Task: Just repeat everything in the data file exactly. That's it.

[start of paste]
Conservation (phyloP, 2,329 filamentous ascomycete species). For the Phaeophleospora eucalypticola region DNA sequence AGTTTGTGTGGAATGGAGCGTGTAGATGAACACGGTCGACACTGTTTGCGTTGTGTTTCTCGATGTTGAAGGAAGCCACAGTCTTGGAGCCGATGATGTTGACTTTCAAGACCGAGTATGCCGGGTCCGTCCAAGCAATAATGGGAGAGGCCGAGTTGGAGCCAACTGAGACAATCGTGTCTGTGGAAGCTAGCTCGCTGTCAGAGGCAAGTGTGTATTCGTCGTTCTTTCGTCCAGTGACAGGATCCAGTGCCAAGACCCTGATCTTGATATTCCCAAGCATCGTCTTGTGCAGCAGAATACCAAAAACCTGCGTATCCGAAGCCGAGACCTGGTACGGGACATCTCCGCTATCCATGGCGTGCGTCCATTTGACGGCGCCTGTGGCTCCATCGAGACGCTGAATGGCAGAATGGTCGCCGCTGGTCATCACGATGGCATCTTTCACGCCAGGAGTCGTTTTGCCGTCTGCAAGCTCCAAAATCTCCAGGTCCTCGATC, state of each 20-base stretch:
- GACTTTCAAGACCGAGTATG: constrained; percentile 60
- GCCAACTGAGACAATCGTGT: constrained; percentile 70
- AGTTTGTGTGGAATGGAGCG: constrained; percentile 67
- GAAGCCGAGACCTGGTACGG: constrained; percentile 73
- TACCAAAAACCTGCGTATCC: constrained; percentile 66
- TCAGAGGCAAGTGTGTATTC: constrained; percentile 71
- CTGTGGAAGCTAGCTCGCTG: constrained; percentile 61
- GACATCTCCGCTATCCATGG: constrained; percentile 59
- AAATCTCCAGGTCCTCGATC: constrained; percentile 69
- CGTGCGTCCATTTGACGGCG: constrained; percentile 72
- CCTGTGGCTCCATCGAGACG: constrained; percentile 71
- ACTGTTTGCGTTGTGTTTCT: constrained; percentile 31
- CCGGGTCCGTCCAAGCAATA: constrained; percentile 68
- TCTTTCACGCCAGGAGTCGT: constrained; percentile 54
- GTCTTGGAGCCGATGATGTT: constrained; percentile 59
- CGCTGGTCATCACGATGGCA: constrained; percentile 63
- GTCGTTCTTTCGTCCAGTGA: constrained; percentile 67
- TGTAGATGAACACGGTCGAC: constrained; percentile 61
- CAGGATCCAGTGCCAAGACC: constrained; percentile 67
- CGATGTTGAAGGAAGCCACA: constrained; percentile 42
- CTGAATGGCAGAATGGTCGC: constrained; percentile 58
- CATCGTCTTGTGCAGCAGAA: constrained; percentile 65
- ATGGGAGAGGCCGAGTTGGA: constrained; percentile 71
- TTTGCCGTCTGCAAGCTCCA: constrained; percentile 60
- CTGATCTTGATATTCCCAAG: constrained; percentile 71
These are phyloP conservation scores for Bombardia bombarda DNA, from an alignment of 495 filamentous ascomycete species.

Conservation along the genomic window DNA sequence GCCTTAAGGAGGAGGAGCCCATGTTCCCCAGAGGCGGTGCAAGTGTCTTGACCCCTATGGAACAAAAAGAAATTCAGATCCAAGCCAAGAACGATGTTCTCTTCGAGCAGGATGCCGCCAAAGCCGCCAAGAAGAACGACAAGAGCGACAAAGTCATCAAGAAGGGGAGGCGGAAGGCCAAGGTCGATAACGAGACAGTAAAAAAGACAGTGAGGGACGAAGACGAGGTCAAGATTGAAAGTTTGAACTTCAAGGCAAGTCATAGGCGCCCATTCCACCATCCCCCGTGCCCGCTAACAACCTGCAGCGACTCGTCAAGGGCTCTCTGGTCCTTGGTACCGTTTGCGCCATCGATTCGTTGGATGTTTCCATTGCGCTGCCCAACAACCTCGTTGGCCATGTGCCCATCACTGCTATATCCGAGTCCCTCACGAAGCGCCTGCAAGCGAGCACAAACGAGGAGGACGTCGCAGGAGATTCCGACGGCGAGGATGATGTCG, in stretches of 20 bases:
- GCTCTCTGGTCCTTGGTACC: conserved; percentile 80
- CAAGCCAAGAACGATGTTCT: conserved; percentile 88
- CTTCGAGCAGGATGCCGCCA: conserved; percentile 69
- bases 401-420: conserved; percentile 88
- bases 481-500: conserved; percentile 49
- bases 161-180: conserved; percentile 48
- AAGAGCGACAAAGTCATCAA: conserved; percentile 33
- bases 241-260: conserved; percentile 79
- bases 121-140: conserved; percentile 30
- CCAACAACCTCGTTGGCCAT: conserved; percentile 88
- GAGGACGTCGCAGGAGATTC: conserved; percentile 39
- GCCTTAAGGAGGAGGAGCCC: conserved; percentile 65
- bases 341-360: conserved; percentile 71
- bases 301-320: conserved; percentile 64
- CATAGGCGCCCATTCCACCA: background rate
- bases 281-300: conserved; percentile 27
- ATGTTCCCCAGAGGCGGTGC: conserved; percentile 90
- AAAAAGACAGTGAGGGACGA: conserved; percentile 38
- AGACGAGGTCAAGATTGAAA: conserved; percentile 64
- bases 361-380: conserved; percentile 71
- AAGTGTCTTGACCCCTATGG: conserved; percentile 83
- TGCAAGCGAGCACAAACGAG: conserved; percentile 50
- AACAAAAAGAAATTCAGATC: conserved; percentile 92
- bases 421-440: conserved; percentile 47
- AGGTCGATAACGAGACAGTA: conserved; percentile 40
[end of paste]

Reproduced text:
Conservation (phyloP, 2,329 filamentous ascomycete species). For the Phaeophleospora eucalypticola region DNA sequence AGTTTGTGTGGAATGGAGCGTGTAGATGAACACGGTCGACACTGTTTGCGTTGTGTTTCTCGATGTTGAAGGAAGCCACAGTCTTGGAGCCGATGATGTTGACTTTCAAGACCGAGTATGCCGGGTCCGTCCAAGCAATAATGGGAGAGGCCGAGTTGGAGCCAACTGAGACAATCGTGTCTGTGGAAGCTAGCTCGCTGTCAGAGGCAAGTGTGTATTCGTCGTTCTTTCGTCCAGTGACAGGATCCAGTGCCAAGACCCTGATCTTGATATTCCCAAGCATCGTCTTGTGCAGCAGAATACCAAAAACCTGCGTATCCGAAGCCGAGACCTGGTACGGGACATCTCCGCTATCCATGGCGTGCGTCCATTTGACGGCGCCTGTGGCTCCATCGAGACGCTGAATGGCAGAATGGTCGCCGCTGGTCATCACGATGGCATCTTTCACGCCAGGAGTCGTTTTGCCGTCTGCAAGCTCCAAAATCTCCAGGTCCTCGATC, state of each 20-base stretch:
- GACTTTCAAGACCGAGTATG: constrained; percentile 60
- GCCAACTGAGACAATCGTGT: constrained; percentile 70
- AGTTTGTGTGGAATGGAGCG: constrained; percentile 67
- GAAGCCGAGACCTGGTACGG: constrained; percentile 73
- TACCAAAAACCTGCGTATCC: constrained; percentile 66
- TCAGAGGCAAGTGTGTATTC: constrained; percentile 71
- CTGTGGAAGCTAGCTCGCTG: constrained; percentile 61
- GACATCTCCGCTATCCATGG: constrained; percentile 59
- AAATCTCCAGGTCCTCGATC: constrained; percentile 69
- CGTGCGTCCATTTGACGGCG: constrained; percentile 72
- CCTGTGGCTCCATCGAGACG: constrained; percentile 71
- ACTGTTTGCGTTGTGTTTCT: constrained; percentile 31
- CCGGGTCCGTCCAAGCAATA: constrained; percentile 68
- TCTTTCACGCCAGGAGTCGT: constrained; percentile 54
- GTCTTGGAGCCGATGATGTT: constrained; percentile 59
- CGCTGGTCATCACGATGGCA: constrained; percentile 63
- GTCGTTCTTTCGTCCAGTGA: constrained; percentile 67
- TGTAGATGAACACGGTCGAC: constrained; percentile 61
- CAGGATCCAGTGCCAAGACC: constrained; percentile 67
- CGATGTTGAAGGAAGCCACA: constrained; percentile 42
- CTGAATGGCAGAATGGTCGC: constrained; percentile 58
- CATCGTCTTGTGCAGCAGAA: constrained; percentile 65
- ATGGGAGAGGCCGAGTTGGA: constrained; percentile 71
- TTTGCCGTCTGCAAGCTCCA: constrained; percentile 60
- CTGATCTTGATATTCCCAAG: constrained; percentile 71
These are phyloP conservation scores for Bombardia bombarda DNA, from an alignment of 495 filamentous ascomycete species.

Conservation along the genomic window DNA sequence GCCTTAAGGAGGAGGAGCCCATGTTCCCCAGAGGCGGTGCAAGTGTCTTGACCCCTATGGAACAAAAAGAAATTCAGATCCAAGCCAAGAACGATGTTCTCTTCGAGCAGGATGCCGCCAAAGCCGCCAAGAAGAACGACAAGAGCGACAAAGTCATCAAGAAGGGGAGGCGGAAGGCCAAGGTCGATAACGAGACAGTAAAAAAGACAGTGAGGGACGAAGACGAGGTCAAGATTGAAAGTTTGAACTTCAAGGCAAGTCATAGGCGCCCATTCCACCATCCCCCGTGCCCGCTAACAACCTGCAGCGACTCGTCAAGGGCTCTCTGGTCCTTGGTACCGTTTGCGCCATCGATTCGTTGGATGTTTCCATTGCGCTGCCCAACAACCTCGTTGGCCATGTGCCCATCACTGCTATATCCGAGTCCCTCACGAAGCGCCTGCAAGCGAGCACAAACGAGGAGGACGTCGCAGGAGATTCCGACGGCGAGGATGATGTCG, in stretches of 20 bases:
- GCTCTCTGGTCCTTGGTACC: conserved; percentile 80
- CAAGCCAAGAACGATGTTCT: conserved; percentile 88
- CTTCGAGCAGGATGCCGCCA: conserved; percentile 69
- bases 401-420: conserved; percentile 88
- bases 481-500: conserved; percentile 49
- bases 161-180: conserved; percentile 48
- AAGAGCGACAAAGTCATCAA: conserved; percentile 33
- bases 241-260: conserved; percentile 79
- bases 121-140: conserved; percentile 30
- CCAACAACCTCGTTGGCCAT: conserved; percentile 88
- GAGGACGTCGCAGGAGATTC: conserved; percentile 39
- GCCTTAAGGAGGAGGAGCCC: conserved; percentile 65
- bases 341-360: conserved; percentile 71
- bases 301-320: conserved; percentile 64
- CATAGGCGCCCATTCCACCA: background rate
- bases 281-300: conserved; percentile 27
- ATGTTCCCCAGAGGCGGTGC: conserved; percentile 90
- AAAAAGACAGTGAGGGACGA: conserved; percentile 38
- AGACGAGGTCAAGATTGAAA: conserved; percentile 64
- bases 361-380: conserved; percentile 71
- AAGTGTCTTGACCCCTATGG: conserved; percentile 83
- TGCAAGCGAGCACAAACGAG: conserved; percentile 50
- AACAAAAAGAAATTCAGATC: conserved; percentile 92
- bases 421-440: conserved; percentile 47
- AGGTCGATAACGAGACAGTA: conserved; percentile 40